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Medical Care

Public Health in the 21st Century

An American Journal of Preventive Medicine supplement published in October 2014 addresses critical challenges to public health in the 21st century. Although disease outbreaks and epidemics that are drawing worldwide attention emphasize the importance and acute need for public health professionals, the world faces a longer-term challenge—a public health workforce that is truly effective in the 21st century. In the, experts address critical challenges to public health, from workforce development, capacity building, partnership and collaborations, and changes and needs in workforce composition.

A release from the publisher explains that as the U.S. healthcare system evolves and communities gain more access to care, diverse forces are driving change, and the practice of public health is adapting. Given the challenges to the public health system and those faced as a nation—including urgent health threats (e.g., antibiotic resistance, prescription drug use and overdose, global health security) and decreased funding for addressing public health concerns—having trust in public health practitioners, their scientific knowledge, and particularly the public health system, has never been more important.

The release quotes Guest Editor Fátima Coronado, MD, MPH, Deputy Associate Director for Science, Division of Scientific Education and Professional Development, Center for Surveillance, Epidemiology, and Laboratory Services, Centers for Disease Control and Prevention, Atlanta, GA, as saying, “The public health workforce is now not only required to take a lead in protecting citizens’ health, but it also must provide the evidence base needed for linking public health information with clinical services and activities; offer targeted, scalable public health interventions; and support clinical services in a way that affects populations at large,” notes. “This supplement is both timely and important because it reviews some of the critical challenges faced by the public health workforce, discusses selected changes under way, and highlights data-driven research to advance the field of public health services and systems research.”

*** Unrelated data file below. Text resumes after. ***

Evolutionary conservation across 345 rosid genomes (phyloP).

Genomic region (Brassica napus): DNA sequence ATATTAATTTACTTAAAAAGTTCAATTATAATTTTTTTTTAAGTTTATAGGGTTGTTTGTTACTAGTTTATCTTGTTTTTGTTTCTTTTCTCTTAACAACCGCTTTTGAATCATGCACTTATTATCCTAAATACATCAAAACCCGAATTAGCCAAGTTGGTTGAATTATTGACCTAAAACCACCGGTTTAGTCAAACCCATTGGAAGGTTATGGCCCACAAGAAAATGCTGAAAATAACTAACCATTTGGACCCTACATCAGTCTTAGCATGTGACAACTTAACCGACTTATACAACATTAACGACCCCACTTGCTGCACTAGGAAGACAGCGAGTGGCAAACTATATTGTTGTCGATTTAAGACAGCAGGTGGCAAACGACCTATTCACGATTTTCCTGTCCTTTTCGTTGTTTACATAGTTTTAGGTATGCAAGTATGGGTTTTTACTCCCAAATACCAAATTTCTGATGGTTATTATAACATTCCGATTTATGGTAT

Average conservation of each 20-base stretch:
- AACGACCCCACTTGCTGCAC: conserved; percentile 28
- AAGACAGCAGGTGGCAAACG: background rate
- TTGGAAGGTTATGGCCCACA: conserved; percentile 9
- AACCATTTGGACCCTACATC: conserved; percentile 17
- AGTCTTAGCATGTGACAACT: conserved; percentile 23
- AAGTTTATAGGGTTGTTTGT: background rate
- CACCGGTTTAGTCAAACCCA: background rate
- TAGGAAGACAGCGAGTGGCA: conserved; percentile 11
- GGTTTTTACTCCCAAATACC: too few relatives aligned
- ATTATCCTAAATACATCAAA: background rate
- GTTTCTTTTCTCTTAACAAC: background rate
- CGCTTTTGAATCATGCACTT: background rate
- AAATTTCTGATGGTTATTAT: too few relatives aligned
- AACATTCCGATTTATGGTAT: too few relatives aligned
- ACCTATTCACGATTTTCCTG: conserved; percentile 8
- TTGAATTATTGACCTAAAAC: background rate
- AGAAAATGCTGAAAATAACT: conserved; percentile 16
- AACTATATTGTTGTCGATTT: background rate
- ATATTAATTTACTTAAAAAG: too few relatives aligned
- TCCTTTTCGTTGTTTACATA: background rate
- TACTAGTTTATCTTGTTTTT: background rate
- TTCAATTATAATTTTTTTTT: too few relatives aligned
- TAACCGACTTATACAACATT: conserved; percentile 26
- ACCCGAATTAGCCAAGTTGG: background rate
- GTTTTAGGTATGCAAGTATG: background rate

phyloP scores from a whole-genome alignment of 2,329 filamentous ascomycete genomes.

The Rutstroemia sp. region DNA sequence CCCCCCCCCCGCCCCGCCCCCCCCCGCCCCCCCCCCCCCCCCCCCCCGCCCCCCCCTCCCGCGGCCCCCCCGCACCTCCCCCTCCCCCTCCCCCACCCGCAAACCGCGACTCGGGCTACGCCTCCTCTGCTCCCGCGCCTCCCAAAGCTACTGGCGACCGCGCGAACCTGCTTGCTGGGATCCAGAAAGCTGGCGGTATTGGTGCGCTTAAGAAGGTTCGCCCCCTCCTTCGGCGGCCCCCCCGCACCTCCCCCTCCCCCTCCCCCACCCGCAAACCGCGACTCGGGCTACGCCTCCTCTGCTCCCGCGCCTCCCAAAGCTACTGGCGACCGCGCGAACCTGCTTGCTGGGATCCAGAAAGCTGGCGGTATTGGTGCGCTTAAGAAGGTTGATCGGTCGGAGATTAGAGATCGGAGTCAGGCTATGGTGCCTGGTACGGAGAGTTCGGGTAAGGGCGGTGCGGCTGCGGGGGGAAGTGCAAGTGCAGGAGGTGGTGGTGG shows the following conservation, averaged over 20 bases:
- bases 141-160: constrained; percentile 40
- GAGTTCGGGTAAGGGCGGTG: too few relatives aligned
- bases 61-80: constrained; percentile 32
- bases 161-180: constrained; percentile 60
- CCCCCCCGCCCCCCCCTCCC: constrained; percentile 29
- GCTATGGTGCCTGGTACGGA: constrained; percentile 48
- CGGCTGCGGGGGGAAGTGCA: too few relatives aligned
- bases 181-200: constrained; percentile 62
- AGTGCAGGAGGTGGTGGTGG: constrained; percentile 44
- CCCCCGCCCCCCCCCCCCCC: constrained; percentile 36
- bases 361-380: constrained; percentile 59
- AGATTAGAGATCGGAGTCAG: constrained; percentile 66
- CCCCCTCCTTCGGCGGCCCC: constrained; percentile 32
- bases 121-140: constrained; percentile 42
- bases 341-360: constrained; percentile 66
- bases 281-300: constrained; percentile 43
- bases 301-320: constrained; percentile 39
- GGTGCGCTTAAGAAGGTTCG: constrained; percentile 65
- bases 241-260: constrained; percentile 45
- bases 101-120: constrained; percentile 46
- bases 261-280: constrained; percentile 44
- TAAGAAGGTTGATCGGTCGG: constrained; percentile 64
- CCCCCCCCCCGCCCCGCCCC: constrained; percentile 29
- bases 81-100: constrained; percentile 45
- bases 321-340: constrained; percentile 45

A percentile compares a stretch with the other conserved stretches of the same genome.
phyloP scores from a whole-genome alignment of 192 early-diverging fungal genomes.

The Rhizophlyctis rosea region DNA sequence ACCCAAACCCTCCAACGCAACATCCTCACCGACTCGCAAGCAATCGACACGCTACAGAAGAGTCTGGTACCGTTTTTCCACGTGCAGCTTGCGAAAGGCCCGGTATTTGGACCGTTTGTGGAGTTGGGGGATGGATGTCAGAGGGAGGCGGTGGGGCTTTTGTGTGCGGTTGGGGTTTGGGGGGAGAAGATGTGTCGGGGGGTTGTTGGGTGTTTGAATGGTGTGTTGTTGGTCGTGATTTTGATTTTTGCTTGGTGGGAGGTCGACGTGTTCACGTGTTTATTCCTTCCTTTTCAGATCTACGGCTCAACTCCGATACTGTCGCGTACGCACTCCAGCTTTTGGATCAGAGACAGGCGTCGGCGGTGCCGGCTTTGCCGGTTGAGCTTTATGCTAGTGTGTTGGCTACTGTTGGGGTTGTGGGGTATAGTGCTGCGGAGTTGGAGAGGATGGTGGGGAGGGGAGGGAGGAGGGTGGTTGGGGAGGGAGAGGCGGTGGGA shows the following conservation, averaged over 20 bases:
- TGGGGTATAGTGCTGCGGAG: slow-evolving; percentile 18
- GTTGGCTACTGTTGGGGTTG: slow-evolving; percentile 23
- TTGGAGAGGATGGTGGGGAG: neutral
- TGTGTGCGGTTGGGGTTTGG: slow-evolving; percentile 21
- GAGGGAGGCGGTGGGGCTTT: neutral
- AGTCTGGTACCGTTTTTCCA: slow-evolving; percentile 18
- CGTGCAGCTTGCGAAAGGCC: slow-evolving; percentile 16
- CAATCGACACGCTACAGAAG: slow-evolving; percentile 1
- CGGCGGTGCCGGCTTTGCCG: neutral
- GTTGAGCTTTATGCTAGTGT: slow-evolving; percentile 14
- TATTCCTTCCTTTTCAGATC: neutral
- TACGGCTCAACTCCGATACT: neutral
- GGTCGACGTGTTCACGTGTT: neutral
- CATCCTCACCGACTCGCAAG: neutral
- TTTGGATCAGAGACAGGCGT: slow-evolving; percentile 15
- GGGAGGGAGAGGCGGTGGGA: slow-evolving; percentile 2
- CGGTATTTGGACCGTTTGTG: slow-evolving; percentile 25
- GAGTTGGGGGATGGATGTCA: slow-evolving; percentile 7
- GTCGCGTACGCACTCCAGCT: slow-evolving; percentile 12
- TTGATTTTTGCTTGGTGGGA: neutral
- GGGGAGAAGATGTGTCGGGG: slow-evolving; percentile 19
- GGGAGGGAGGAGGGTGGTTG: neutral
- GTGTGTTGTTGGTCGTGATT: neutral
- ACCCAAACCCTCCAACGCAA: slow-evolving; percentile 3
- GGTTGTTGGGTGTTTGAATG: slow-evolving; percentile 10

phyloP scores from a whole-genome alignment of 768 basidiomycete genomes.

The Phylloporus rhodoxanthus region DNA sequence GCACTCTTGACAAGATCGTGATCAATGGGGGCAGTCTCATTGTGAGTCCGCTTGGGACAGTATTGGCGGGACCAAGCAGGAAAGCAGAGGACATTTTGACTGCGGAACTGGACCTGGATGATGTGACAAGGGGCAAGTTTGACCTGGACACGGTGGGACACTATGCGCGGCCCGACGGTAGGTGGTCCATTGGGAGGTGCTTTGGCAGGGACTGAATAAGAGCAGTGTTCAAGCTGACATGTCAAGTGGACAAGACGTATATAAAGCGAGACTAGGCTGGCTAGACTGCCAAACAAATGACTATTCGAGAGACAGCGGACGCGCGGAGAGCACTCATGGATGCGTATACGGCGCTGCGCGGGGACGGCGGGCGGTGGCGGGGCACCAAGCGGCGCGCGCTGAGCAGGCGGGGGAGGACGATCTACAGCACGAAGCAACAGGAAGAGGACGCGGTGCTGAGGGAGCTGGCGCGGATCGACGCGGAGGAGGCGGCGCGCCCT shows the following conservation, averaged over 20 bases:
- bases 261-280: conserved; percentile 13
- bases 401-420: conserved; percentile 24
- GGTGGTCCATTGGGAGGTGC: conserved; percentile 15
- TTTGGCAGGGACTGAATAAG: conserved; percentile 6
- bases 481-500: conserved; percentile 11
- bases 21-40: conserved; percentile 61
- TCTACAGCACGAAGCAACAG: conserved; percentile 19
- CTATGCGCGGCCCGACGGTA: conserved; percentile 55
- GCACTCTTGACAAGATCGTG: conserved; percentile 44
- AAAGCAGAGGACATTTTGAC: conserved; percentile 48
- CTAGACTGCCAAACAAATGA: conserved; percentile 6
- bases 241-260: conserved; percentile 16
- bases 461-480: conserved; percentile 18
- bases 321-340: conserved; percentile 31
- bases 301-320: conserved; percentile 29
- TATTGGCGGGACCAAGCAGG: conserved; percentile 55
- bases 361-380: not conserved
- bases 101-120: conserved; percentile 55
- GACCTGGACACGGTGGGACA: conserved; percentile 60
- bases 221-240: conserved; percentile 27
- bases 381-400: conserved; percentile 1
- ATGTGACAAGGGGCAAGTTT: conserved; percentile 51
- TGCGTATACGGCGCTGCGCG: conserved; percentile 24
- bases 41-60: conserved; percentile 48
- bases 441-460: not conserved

This groundbreaking supplement, The Public Health Workforce, includes 22 articles from more than 30 institutions, agencies, foundations and public companies and covers two major areas: public health workforce capacity building and public health workforce size and composition.

Key topics in the Supplement include:
• How to clearly define the public health workforce challenges using cause-and-effect diagrams and a concise roadmap.
• Use of Massive Open Online Courses (MOOCs) by the School of Public Health at Harvard and concerns about retention of the knowledge gained using that method of instruction.
• How the CDC conducts workforce development within its own organization.
• Do students who receive adequate training in Public Health and Community Medicine tend to practice in areas with physician shortages?